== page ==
The eclecticism of Busoni’s compositions was one reason for his lack of popularity with critics. His Piano Concerto — an approximately eighty-minute work culminating in a male choir — offended the Germans upon its 1904 premiere with its Italian “street songs,” while Italians were turned off by the Wagnerian nature of the third movement and use of the German language. The opening “Prologo e Introito” manages to combine the lightness of Mozart with the monumentality of Mahler, while the fourth “All’Italiana” is full of cheeky allusions to Mendelssohn’s “Italian” Symphony.
steinway artist Kirill Gerstein, who performed the concerto in March with the Boston Symphony for the first time in the orchestra’s history, calls the late Busoni “the James Joyce of music,” comparing the concerto to Finnegan’s Wake, which “you have to read with a compendium explaining all its virtuosic references.” At the same time, listeners who might not have an overview of western classical music history find Busoni’s music to be at turns “entertaining, pleasant and striking” in Gerstein’s experience. In April of next year, he performs the Romanza e Scherzoso — a highly Mozartean work written in 1921, three years before Busoni’s death — with the Gurzenich Orchestra Cologne and the Radio Symphony Orchestra Berlin.
The eclecticism of Busoni’s compositions was one reason for his lack of popularity with critics.
Busoni’s compositions are best understood in light of what Gerstein calls a tremendous “pianistic intelligence.” Had he lived into the age of modern recording, we might be able to experience more of his interpretive power. But we also know that he had a distaste for the industry. Upon recording Liszt’s Faust Waltz (the results of which were lost, perhaps to a fire), he complained that he had to tailor his playing and use of the pedal to “this devilish machine.”
A handful of acoustic Columbia recordings have survived, however, two of which — Liszt’s Hungarian Rhapsody No. 13 and Bach’s Prelude and Fugue in C Major from the Well-Tempered Clavier — are available on YouTube. Gerstein calls it one of the great “would-have-beens” of the recording industry that Columbia turned down the rights to record all 48 Preludes and Fugues, while marvelling at how Busoni “manages to melt the piano” in the one extant Liszt recording “so that it doesn’t sound like an object of wood and metal, but smoke and illusions.”
‘One doesn’t destroy, one builds up!’
Busoni was also an active promoter of music by his contemporaries, personally conducting works by composers such as Saint-Saëns, Debussy and Berlioz in a concert series that he launched with the Philharmonic in 1902. Elgar’s Dream of Gerontius was heard for the first time in Berlin, and Nielsen’s Second Symphony received its German premiere. But barely unable to cover costs, Busoni abandoned the endeavor after seven years. The programs had been a difficult sell not just to audiences but the players of the Philharmonic, whom he had to cajole to devote sufficient rehearsal time. Busoni’s own home remained a lively center, however, hosting important events such as a private performance of Schoenberg’s Pierrot Lunaire in 1913 where Schoenberg and Varèse made personal acquaintance. The song cycle in turn may have inspired Busoni’s “theatrical caprice” Arlecchino. Busoni’s omnivorous artistic sensibility extended to the possibilities of new technology, an interest which he nurtured in part through his correspondence with the Italian futurists. As early as 1888, he had thought about the possibilities of microtones. Aware of Thaddeus Cahill’s electronic telharmonium, patented stateside in 1897, Busoni in the 1920s drafted plans for a Dritteltonharmonium (a harmonium to produce thirds of tones). He did not live to see the instrument completed, and its location today has not been confirmed, but a detailed drawing of the keyboard was this season published by Bärenreiter in the exhibit book Busoni Freheit für die Tonkunst!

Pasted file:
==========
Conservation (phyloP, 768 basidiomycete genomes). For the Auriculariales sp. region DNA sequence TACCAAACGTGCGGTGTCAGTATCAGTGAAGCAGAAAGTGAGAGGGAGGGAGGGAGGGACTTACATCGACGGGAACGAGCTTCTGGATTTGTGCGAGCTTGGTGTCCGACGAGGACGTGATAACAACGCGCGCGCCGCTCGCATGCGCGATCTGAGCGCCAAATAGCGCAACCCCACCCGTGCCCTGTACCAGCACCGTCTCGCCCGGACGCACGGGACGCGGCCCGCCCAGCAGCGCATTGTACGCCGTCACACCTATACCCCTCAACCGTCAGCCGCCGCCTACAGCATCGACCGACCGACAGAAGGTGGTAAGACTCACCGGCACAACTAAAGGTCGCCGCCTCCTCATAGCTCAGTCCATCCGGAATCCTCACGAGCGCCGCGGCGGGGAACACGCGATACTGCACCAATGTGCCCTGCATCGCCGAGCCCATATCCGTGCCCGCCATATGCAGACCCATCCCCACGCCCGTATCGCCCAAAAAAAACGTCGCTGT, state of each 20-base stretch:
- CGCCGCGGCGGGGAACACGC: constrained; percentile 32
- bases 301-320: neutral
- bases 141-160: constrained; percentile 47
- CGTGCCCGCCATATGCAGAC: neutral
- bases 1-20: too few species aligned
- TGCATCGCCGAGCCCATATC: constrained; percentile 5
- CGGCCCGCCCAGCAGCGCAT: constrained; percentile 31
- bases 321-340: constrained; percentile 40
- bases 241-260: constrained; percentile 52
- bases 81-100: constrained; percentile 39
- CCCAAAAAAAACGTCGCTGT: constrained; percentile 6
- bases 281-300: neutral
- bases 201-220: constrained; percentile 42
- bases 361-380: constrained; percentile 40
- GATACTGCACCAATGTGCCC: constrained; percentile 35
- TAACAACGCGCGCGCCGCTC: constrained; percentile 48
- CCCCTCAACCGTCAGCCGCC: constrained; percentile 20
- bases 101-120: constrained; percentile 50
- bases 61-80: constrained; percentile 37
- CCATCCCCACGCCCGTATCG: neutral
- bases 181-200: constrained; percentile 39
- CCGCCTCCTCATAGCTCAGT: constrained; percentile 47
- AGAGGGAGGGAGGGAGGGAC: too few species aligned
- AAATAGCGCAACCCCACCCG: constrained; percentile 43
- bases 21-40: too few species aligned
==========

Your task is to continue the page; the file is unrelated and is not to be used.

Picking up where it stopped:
For Busoni, new instruments and new ways of dividing the scale would provide a means of bringing music into the future without losing sight of past developments. “One doesn’t destroy, one builds up!” he called out to composers. In what may seem a historical paradox, both Schoenberg and the arch-conservative Hans Pfitzner rejected the need for expanding the scale beyond its pre-existing twelve tones.